I do believe that creating a single entity initiating and overseeing all internationalization efforts will not be as effective in the United States as it is in the rest of the world. Here in the United States, each individual state values their independence and choices they make, and internationalization might not be at the same priority level for each state. I also don’t think having centralized agency would be to the best interest of the people. Having several agencies, individual states and institutions involved in creating/initiating these policies will create variety of unique programs and policies, as each of them look at internationalization from the own perspective that serves different purposes, instead of just focusing on one, when only one agency makes the decisions.
On the other hand, what needs to be centralized and prioritized on the national level here in the United States, is the funding for such initiatives. The US government needs to be more involved and needs to capitalize on the future outcomes of investing into internationalization in higher education and the level of its importance for the future economy. According to the 2014 Rockefeller Report States go global: State government engagement in higher education internationalization, “The U.S Government Accountability Office reported that international student have been important sources of innovation and productivity in our increasingly knowledge-based economy, brought needed research and workforce skills, and strengthened our labor force” (P. 5-6). So the government understands the importance of internationalization, however funding is still scarce. Could the limited funding for internationalization in higher education be a part of the overall problem of increasing tuition and debt we have in this country? The funding for the global education initiatives could be a matter of priorities the government needs to make in their overall budget, but it might also be a matter of a much bigger national underlying problem that needs to be addressed first.
This week’s reading, Internationalizing Higher Education Worldwide: National Programs and Policies, continued to discussed more policies and strategies that are currently being implemented and evaluated in the world of higher education around the globe.
One of the important policies discussed in the reading is Cross-border education, which seems to be quickly developing due to the technology advances, and is also called “transnational or borderless education”. Cross-border education policy is aimed to “establish partnerships among institutions on national, regional and international levels, create educational hubs, encourage domestic institutions to create campuses and programs abroad, and regulate cross-border educational activities” (P.39). All of listed objectives are ways to increase capacities within domestic institutions, while regulating institutional activities and increasing the presence on the international market.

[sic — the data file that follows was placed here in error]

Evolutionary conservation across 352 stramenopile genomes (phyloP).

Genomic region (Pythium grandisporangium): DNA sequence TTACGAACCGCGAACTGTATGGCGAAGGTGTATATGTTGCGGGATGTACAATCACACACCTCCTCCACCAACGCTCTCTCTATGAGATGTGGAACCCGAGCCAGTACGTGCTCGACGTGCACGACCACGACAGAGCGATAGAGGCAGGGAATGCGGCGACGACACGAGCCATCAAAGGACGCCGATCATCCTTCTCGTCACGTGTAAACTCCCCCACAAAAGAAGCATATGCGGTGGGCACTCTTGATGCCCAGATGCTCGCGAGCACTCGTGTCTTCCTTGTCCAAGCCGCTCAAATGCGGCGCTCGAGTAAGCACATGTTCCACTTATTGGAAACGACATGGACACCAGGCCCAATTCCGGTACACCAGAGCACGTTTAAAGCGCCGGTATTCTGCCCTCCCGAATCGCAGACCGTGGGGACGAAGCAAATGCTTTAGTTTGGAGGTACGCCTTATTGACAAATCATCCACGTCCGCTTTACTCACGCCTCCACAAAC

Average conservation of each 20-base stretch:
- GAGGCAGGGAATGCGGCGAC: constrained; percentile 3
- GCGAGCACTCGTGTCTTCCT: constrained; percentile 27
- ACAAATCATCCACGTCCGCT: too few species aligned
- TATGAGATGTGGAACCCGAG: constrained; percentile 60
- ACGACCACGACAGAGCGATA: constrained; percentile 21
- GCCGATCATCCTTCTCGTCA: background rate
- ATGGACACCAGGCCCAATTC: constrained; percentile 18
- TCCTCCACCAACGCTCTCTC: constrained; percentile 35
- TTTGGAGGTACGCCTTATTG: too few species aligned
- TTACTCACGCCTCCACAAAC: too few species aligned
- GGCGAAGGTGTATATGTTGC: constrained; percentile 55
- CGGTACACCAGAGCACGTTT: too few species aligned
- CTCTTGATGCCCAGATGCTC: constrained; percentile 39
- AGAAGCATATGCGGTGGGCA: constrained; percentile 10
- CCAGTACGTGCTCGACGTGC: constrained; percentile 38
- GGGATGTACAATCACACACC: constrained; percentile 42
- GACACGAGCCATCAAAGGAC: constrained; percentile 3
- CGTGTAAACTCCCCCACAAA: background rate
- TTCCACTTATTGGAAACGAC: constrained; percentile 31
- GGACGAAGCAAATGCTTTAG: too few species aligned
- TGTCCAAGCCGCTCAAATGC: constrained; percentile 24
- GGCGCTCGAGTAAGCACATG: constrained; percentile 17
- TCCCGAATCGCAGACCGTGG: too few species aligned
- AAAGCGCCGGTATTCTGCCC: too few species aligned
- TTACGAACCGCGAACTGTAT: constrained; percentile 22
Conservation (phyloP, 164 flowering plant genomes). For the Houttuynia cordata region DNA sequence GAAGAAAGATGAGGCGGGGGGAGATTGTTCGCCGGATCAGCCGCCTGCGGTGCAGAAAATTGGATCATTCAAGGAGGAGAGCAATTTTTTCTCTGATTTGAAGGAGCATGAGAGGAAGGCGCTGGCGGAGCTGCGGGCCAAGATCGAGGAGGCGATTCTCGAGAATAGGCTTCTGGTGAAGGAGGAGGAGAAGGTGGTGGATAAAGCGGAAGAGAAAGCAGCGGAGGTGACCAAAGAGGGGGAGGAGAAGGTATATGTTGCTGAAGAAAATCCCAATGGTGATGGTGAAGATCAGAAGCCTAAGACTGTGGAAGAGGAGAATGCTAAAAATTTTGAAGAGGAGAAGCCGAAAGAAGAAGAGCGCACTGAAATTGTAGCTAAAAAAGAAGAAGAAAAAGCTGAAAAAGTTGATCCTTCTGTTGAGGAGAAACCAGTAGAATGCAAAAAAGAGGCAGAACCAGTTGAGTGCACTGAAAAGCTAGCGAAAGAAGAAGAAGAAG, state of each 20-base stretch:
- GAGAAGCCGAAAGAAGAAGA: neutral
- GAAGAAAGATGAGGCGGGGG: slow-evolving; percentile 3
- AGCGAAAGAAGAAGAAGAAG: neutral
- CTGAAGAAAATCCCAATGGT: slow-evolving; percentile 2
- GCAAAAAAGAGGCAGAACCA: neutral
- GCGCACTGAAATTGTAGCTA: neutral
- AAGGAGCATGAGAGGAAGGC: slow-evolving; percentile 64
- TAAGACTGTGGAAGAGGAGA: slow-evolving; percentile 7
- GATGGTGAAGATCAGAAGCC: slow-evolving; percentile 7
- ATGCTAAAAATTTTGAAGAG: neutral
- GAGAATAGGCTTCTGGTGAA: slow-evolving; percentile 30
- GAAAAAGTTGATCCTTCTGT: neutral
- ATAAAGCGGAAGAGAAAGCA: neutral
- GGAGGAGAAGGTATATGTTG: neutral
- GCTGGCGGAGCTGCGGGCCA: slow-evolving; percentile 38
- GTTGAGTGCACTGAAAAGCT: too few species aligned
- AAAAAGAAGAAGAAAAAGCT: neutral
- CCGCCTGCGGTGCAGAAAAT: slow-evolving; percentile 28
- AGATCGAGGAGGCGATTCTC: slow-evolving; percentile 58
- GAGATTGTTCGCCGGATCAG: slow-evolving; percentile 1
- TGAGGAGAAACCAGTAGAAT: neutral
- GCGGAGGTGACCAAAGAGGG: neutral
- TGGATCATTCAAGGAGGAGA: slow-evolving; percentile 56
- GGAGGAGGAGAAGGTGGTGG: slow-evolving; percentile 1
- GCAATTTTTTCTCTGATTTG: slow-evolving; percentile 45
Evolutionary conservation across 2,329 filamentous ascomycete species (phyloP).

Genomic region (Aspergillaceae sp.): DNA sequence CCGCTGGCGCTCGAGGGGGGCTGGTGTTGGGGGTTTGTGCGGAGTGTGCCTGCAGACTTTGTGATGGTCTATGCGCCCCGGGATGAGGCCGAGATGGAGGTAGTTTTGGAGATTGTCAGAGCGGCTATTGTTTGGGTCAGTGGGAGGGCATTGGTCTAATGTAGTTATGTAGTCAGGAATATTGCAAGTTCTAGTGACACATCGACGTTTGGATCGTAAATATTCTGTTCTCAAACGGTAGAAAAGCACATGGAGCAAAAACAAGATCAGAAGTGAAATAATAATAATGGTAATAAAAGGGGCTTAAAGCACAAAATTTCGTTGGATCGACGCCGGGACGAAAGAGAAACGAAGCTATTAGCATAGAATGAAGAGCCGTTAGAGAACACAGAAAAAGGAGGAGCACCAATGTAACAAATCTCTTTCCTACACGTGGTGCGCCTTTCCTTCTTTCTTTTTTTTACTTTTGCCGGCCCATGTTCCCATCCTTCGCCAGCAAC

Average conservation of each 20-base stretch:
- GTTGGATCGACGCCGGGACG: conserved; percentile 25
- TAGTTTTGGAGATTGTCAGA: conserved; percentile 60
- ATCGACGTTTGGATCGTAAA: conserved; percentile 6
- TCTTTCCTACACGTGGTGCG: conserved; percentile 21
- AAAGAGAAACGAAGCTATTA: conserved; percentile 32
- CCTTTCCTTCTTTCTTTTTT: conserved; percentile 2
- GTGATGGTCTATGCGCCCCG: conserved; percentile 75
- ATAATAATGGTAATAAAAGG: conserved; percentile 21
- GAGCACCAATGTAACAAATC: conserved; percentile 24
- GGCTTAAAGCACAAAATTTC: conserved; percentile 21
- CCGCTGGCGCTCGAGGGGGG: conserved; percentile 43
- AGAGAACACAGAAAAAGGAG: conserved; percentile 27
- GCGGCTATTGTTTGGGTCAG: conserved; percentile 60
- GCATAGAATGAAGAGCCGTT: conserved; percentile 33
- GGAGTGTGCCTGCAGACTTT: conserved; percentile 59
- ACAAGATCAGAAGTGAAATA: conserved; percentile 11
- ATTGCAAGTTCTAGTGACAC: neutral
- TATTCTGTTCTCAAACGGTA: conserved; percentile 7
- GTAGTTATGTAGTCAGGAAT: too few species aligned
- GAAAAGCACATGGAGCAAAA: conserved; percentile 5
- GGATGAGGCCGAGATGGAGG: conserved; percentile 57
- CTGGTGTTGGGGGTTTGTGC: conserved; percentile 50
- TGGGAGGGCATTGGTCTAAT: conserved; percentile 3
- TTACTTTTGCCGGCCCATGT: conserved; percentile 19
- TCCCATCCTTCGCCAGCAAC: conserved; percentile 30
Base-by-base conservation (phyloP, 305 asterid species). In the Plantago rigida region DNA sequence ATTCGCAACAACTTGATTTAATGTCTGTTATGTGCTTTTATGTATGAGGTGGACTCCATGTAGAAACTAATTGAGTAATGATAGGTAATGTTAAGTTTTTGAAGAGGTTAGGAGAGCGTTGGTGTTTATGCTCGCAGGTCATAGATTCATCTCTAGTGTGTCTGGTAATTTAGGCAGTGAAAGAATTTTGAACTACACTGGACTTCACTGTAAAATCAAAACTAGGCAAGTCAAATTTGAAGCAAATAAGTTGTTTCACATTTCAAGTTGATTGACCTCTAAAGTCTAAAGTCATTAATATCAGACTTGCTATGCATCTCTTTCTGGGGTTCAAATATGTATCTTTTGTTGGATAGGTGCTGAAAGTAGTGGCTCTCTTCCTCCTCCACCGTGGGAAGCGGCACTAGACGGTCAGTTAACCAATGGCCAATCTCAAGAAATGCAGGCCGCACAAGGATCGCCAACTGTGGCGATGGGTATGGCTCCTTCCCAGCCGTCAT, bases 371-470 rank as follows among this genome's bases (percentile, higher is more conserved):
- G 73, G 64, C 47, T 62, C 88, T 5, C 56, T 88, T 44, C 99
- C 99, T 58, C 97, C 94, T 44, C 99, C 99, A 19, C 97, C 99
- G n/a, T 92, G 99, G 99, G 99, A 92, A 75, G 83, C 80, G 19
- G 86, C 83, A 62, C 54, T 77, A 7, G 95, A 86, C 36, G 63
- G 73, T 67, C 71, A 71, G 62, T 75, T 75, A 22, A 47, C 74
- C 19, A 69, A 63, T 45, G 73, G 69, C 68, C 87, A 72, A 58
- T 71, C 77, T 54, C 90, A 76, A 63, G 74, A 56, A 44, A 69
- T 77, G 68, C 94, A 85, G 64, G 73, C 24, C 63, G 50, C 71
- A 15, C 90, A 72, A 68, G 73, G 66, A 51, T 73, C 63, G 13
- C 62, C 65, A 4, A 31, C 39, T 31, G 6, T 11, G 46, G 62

Internationalization at home is another motivating policy described in the reading. Creating international experiences on campus locally is another step to expose students and faculty to the internationalization without the need to travel and the issue of accessibility. I strongly believe that this should be a major priority among many of the internationalization policies in the institutions, as this one in particular provides highest access to all students on campus and will provide greater long-term results. Although the initial investment/funding requirement for hiring international faculty and altering curriculum might be higher than for any other policy/strategy, it will be able to impact larger number of students without the need and cost of traveling abroad.
The internationalization policies and strategies are not easy to evaluate. There are many aspects that make the measurement of outputs, outcomes, and impact arbitrary. The output is typically the easiest to measure, with the number of participants, however, outcomes and impact are way too broad to try to analyze with quantitative measures. Instead, understanding the reason and motivation behind the policy of program is more valuable in determining the effectiveness and reviewing outcomes of internationalization. To support and expand their point of view, Hans de Wit discussed assessment of internationalization in Higher Education in the report by European Association for Higher Education Measuring success in the internationalization of higher education and stated, “Assessments should simultaneously probe not only the particular outcomes of internationalization, but also the contribution of these to the overarching directions and aspirations of institutions” (P. 9). I highly support this point of view of the assessment, as it focuses on the mission, goals, and strategy of the individual institutions, which might not have a globalization as a priority, but forced to spend a substantial amount of resources to meet the standard around the world. With such approach, evaluating the effectiveness and success of the internationalization is more accurate, as it will be in relation to the go initially set goals and priorities.